I know, in my life, there have been many people who loved me, but maybe two people who i feel like have ever really understood me. Yesterday was the funeral of one of those people. Timanna's memorial service started with her family speaking, then her best friends and exes. People spoke about how accepting and understanding she was. She would accept one person and simultaneously accept her other friends being judgmental.
T was queer and genderqueer. She could grow a sparse moustache (better than mine), which she often did. For the inauguration, she decided to wear a wig and a muumuu to go to the Parkway Theatre and watch Obama get sworn in. She also would sometimes butch up in a suit or a tux, and cut quite a dashing figure. Several butch women spoke very movingly about how T helped show them that it was ok to be a masculine woman. Alex talked about how she and T used to go to thrift stores and buy old man clothes together.
Other people spoke about T being unconventional and flamboyant. Somebody mentioned getting thrown out of a movie theatre. Nicole told me about a road trip where they had been thrown out of a Denny's (for playing Madonna on a boombox). When I was an undergrad, I had an overdeveloped sense of propriety and T liked to shout "penis!" at the top of her lungs in grocery stores and whatnot when I was with her, just to watch me squirm.
Sophie wrote a eulogy where she shared that when she was a freshwoman and new to Mills, a group of new students had decided to go skinny-dipping in the fountain in the middle of campus, during the night. Timanna grabbed all their clothes and ran off with them.
T was almost larger than life. She was the most creative person I've ever met. Frustratingly, she didn't do that much concrete with it. Her senior art show was really cool and she did an awesome zine. I always hoped she'd have more frequent output. It seemed like she was always helping other people be more creative. When I was a youth and put out my first album with Mp3.com, a vanity label, T bought a copy. I think she's the only one to have bought it. A couple of years ago, she commissioned me to write a short piece. She was one of two people who encouraged me to start blogging.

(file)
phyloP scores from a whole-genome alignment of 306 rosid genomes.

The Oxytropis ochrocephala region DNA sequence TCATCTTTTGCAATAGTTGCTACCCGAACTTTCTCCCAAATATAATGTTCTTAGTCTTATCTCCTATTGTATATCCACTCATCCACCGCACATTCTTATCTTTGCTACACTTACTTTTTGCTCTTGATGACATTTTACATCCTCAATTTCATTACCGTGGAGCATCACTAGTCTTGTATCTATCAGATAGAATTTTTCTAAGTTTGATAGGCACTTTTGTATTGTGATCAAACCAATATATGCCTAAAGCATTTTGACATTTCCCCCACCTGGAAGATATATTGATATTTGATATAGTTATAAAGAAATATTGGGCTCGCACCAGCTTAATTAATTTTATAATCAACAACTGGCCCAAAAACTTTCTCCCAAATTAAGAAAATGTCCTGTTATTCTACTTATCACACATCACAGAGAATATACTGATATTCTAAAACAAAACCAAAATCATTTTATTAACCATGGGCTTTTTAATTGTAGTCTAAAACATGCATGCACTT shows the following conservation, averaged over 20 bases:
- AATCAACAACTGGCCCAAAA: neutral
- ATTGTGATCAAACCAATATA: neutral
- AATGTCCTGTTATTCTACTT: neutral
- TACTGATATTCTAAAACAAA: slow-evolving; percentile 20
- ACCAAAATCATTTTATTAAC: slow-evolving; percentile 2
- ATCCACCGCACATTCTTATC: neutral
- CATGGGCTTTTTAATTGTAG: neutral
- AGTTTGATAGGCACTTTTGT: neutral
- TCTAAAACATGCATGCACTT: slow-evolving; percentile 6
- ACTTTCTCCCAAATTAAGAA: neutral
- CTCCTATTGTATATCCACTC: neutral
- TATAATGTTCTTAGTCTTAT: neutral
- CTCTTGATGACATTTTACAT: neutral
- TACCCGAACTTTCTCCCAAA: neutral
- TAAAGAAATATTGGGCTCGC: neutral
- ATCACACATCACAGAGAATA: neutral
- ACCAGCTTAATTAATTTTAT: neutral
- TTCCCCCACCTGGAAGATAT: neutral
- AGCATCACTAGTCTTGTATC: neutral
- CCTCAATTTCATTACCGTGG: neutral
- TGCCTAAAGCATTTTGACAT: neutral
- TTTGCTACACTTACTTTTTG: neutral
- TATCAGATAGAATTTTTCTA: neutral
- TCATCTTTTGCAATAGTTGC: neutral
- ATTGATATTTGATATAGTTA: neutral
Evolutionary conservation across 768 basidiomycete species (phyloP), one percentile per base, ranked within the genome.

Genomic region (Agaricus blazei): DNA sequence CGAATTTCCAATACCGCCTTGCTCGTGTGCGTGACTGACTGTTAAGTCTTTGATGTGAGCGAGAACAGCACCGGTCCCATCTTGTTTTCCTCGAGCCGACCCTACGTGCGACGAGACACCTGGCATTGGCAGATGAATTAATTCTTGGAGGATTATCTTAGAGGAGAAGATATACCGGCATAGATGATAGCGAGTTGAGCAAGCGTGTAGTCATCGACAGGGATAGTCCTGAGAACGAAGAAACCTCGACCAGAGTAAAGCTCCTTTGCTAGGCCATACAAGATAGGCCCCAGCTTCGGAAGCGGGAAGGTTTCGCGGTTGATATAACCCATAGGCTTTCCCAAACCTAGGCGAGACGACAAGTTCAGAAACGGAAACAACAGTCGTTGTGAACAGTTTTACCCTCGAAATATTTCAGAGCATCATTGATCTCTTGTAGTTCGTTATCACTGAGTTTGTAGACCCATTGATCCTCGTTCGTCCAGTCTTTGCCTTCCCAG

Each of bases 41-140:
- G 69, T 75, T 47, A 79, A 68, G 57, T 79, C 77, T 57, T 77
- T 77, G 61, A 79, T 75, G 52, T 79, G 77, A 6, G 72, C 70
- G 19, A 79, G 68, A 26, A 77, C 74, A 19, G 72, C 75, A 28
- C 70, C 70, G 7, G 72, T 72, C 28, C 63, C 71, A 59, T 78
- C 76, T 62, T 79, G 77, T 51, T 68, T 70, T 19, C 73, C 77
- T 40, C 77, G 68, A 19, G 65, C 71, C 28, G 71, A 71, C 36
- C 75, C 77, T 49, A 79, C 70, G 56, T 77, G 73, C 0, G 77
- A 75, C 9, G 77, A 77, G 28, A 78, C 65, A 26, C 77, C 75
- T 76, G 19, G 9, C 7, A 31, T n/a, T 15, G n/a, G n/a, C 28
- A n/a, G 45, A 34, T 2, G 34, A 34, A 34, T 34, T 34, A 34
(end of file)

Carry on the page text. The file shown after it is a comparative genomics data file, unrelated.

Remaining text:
Somebody said how T seemed to have trouble figuring out her life path. Lately, she had some problems with drugs, but it seemed like she was really sorting herself out. She was trying to quit and was volunteering at a law center to help victims of domestic violence. She had just applied to do a MA program at Mills in public policy. T was an activist, always working for social justice and change. One of her professors from her undergrad days talked about how she had written a recommendation letter for T, how she was going to get into the grad program.
The professor wants to set up an institutional memorial for T at Mills. T has been around Mills for over a decade now, involved in the community. Her mother spoke about how T had never felt she fit in anywhere, until she got to Mills. There was a stirring of recognition in the mourners, many of whom were Mills women (and another Mills man aside from me). I started crying at that moment and haven't stopped much since.
There's so much I want to ask T, about herself and about gender issues - like what it means for me to have felt so strongly validated as a Mills woman then, but a man now? And I just want to talk about Madonna or whatever pop culture thing she was into at that moment.
The last time I saw her, I was home for Christmas and it was a stressful visit. I saw my family for the first time since starting transition and my ex girlfriend for the first time since breaking up and I almost didn't want to be in California at all. Timanna came over and we went to the White Horse, her favorite gay bar, in Oakland. It was karaoke night. I've barely got any control of my voice since it started to change, but the overall quality of singing was on a par with what I could manage. We sang a duet of "I Touch Myself," a song I hadn't even heard in years. If we got any notes right at all, it was by happy accident. But we acted like "horndogs," according to the MC. T didn't even seem embarrassed, even as I was blushing.
I think all the queers and butches and femmes and transfolks and academics and activists and friends packed in the pews of the chapel and standing in the back could tell a story like that, about how T was a bright spot in their life. And at this dark hour in mine, I keep thinking that if I'm in the Bay Area and I'm so sad, I should call her up. It's hard to even conceive of a world without her.